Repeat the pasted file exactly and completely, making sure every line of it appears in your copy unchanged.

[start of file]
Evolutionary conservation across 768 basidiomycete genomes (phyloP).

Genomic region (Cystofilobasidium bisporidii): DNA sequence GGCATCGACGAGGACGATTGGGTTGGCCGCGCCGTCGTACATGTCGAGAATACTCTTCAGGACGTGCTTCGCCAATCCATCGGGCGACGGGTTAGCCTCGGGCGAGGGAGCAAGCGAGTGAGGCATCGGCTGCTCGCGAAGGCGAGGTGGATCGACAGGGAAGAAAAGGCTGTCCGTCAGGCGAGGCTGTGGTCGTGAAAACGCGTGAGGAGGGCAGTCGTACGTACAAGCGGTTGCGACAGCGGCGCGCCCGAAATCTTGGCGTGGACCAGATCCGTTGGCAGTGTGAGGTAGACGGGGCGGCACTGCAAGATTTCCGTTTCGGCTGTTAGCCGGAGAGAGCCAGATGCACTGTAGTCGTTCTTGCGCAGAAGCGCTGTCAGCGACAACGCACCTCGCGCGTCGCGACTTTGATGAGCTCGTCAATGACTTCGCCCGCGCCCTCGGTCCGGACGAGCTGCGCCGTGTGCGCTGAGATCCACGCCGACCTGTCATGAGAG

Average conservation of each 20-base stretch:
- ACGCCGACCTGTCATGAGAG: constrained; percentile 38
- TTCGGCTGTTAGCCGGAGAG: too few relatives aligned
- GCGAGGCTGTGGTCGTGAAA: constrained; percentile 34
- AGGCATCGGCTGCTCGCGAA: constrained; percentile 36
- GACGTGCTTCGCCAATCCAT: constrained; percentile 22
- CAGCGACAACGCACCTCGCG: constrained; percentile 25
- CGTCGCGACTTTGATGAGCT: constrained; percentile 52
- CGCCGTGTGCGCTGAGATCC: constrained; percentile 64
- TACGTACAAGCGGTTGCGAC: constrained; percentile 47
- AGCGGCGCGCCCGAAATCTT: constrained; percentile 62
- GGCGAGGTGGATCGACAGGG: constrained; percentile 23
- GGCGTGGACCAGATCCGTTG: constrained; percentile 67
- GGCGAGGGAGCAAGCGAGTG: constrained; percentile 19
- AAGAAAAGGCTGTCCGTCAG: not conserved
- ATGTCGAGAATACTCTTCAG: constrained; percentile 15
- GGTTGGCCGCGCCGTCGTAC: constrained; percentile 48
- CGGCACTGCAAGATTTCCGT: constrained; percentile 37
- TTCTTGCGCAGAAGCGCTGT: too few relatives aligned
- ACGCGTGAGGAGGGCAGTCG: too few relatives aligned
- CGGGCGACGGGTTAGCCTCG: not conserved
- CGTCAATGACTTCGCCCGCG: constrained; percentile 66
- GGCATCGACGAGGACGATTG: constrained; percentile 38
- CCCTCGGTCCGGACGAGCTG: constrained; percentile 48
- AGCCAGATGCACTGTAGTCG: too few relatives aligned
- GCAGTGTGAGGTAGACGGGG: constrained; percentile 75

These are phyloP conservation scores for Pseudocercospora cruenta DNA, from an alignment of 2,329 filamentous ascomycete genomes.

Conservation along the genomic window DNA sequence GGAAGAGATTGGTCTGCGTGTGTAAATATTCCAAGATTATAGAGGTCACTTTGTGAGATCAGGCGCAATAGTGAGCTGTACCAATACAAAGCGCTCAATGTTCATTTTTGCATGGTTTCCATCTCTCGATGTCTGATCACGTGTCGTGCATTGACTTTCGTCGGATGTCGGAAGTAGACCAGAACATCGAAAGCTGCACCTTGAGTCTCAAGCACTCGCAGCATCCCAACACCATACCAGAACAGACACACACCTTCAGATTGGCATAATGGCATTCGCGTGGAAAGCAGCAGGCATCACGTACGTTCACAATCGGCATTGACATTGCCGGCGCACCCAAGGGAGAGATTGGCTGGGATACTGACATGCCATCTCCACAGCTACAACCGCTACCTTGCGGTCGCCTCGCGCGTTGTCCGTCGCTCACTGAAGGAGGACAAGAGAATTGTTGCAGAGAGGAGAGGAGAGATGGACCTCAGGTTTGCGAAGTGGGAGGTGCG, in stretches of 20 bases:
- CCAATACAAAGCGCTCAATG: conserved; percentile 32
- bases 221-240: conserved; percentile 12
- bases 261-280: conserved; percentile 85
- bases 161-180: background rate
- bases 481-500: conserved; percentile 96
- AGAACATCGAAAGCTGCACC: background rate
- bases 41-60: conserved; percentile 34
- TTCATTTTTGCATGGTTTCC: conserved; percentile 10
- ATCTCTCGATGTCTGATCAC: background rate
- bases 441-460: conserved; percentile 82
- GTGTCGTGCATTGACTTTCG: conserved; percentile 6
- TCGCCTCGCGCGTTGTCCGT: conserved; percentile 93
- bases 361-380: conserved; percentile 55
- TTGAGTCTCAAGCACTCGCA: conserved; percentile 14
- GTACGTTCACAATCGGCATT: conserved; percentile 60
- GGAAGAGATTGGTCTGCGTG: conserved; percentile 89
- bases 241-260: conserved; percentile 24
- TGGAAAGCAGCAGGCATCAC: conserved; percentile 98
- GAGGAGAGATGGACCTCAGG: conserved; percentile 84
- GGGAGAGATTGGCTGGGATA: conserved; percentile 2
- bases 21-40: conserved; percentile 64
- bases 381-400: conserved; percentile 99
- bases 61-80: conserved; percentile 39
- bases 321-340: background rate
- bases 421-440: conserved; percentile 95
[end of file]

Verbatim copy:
Evolutionary conservation across 768 basidiomycete genomes (phyloP).

Genomic region (Cystofilobasidium bisporidii): DNA sequence GGCATCGACGAGGACGATTGGGTTGGCCGCGCCGTCGTACATGTCGAGAATACTCTTCAGGACGTGCTTCGCCAATCCATCGGGCGACGGGTTAGCCTCGGGCGAGGGAGCAAGCGAGTGAGGCATCGGCTGCTCGCGAAGGCGAGGTGGATCGACAGGGAAGAAAAGGCTGTCCGTCAGGCGAGGCTGTGGTCGTGAAAACGCGTGAGGAGGGCAGTCGTACGTACAAGCGGTTGCGACAGCGGCGCGCCCGAAATCTTGGCGTGGACCAGATCCGTTGGCAGTGTGAGGTAGACGGGGCGGCACTGCAAGATTTCCGTTTCGGCTGTTAGCCGGAGAGAGCCAGATGCACTGTAGTCGTTCTTGCGCAGAAGCGCTGTCAGCGACAACGCACCTCGCGCGTCGCGACTTTGATGAGCTCGTCAATGACTTCGCCCGCGCCCTCGGTCCGGACGAGCTGCGCCGTGTGCGCTGAGATCCACGCCGACCTGTCATGAGAG

Average conservation of each 20-base stretch:
- ACGCCGACCTGTCATGAGAG: constrained; percentile 38
- TTCGGCTGTTAGCCGGAGAG: too few relatives aligned
- GCGAGGCTGTGGTCGTGAAA: constrained; percentile 34
- AGGCATCGGCTGCTCGCGAA: constrained; percentile 36
- GACGTGCTTCGCCAATCCAT: constrained; percentile 22
- CAGCGACAACGCACCTCGCG: constrained; percentile 25
- CGTCGCGACTTTGATGAGCT: constrained; percentile 52
- CGCCGTGTGCGCTGAGATCC: constrained; percentile 64
- TACGTACAAGCGGTTGCGAC: constrained; percentile 47
- AGCGGCGCGCCCGAAATCTT: constrained; percentile 62
- GGCGAGGTGGATCGACAGGG: constrained; percentile 23
- GGCGTGGACCAGATCCGTTG: constrained; percentile 67
- GGCGAGGGAGCAAGCGAGTG: constrained; percentile 19
- AAGAAAAGGCTGTCCGTCAG: not conserved
- ATGTCGAGAATACTCTTCAG: constrained; percentile 15
- GGTTGGCCGCGCCGTCGTAC: constrained; percentile 48
- CGGCACTGCAAGATTTCCGT: constrained; percentile 37
- TTCTTGCGCAGAAGCGCTGT: too few relatives aligned
- ACGCGTGAGGAGGGCAGTCG: too few relatives aligned
- CGGGCGACGGGTTAGCCTCG: not conserved
- CGTCAATGACTTCGCCCGCG: constrained; percentile 66
- GGCATCGACGAGGACGATTG: constrained; percentile 38
- CCCTCGGTCCGGACGAGCTG: constrained; percentile 48
- AGCCAGATGCACTGTAGTCG: too few relatives aligned
- GCAGTGTGAGGTAGACGGGG: constrained; percentile 75

These are phyloP conservation scores for Pseudocercospora cruenta DNA, from an alignment of 2,329 filamentous ascomycete genomes.

Conservation along the genomic window DNA sequence GGAAGAGATTGGTCTGCGTGTGTAAATATTCCAAGATTATAGAGGTCACTTTGTGAGATCAGGCGCAATAGTGAGCTGTACCAATACAAAGCGCTCAATGTTCATTTTTGCATGGTTTCCATCTCTCGATGTCTGATCACGTGTCGTGCATTGACTTTCGTCGGATGTCGGAAGTAGACCAGAACATCGAAAGCTGCACCTTGAGTCTCAAGCACTCGCAGCATCCCAACACCATACCAGAACAGACACACACCTTCAGATTGGCATAATGGCATTCGCGTGGAAAGCAGCAGGCATCACGTACGTTCACAATCGGCATTGACATTGCCGGCGCACCCAAGGGAGAGATTGGCTGGGATACTGACATGCCATCTCCACAGCTACAACCGCTACCTTGCGGTCGCCTCGCGCGTTGTCCGTCGCTCACTGAAGGAGGACAAGAGAATTGTTGCAGAGAGGAGAGGAGAGATGGACCTCAGGTTTGCGAAGTGGGAGGTGCG, in stretches of 20 bases:
- CCAATACAAAGCGCTCAATG: conserved; percentile 32
- bases 221-240: conserved; percentile 12
- bases 261-280: conserved; percentile 85
- bases 161-180: background rate
- bases 481-500: conserved; percentile 96
- AGAACATCGAAAGCTGCACC: background rate
- bases 41-60: conserved; percentile 34
- TTCATTTTTGCATGGTTTCC: conserved; percentile 10
- ATCTCTCGATGTCTGATCAC: background rate
- bases 441-460: conserved; percentile 82
- GTGTCGTGCATTGACTTTCG: conserved; percentile 6
- TCGCCTCGCGCGTTGTCCGT: conserved; percentile 93
- bases 361-380: conserved; percentile 55
- TTGAGTCTCAAGCACTCGCA: conserved; percentile 14
- GTACGTTCACAATCGGCATT: conserved; percentile 60
- GGAAGAGATTGGTCTGCGTG: conserved; percentile 89
- bases 241-260: conserved; percentile 24
- TGGAAAGCAGCAGGCATCAC: conserved; percentile 98
- GAGGAGAGATGGACCTCAGG: conserved; percentile 84
- GGGAGAGATTGGCTGGGATA: conserved; percentile 2
- bases 21-40: conserved; percentile 64
- bases 381-400: conserved; percentile 99
- bases 61-80: conserved; percentile 39
- bases 321-340: background rate
- bases 421-440: conserved; percentile 95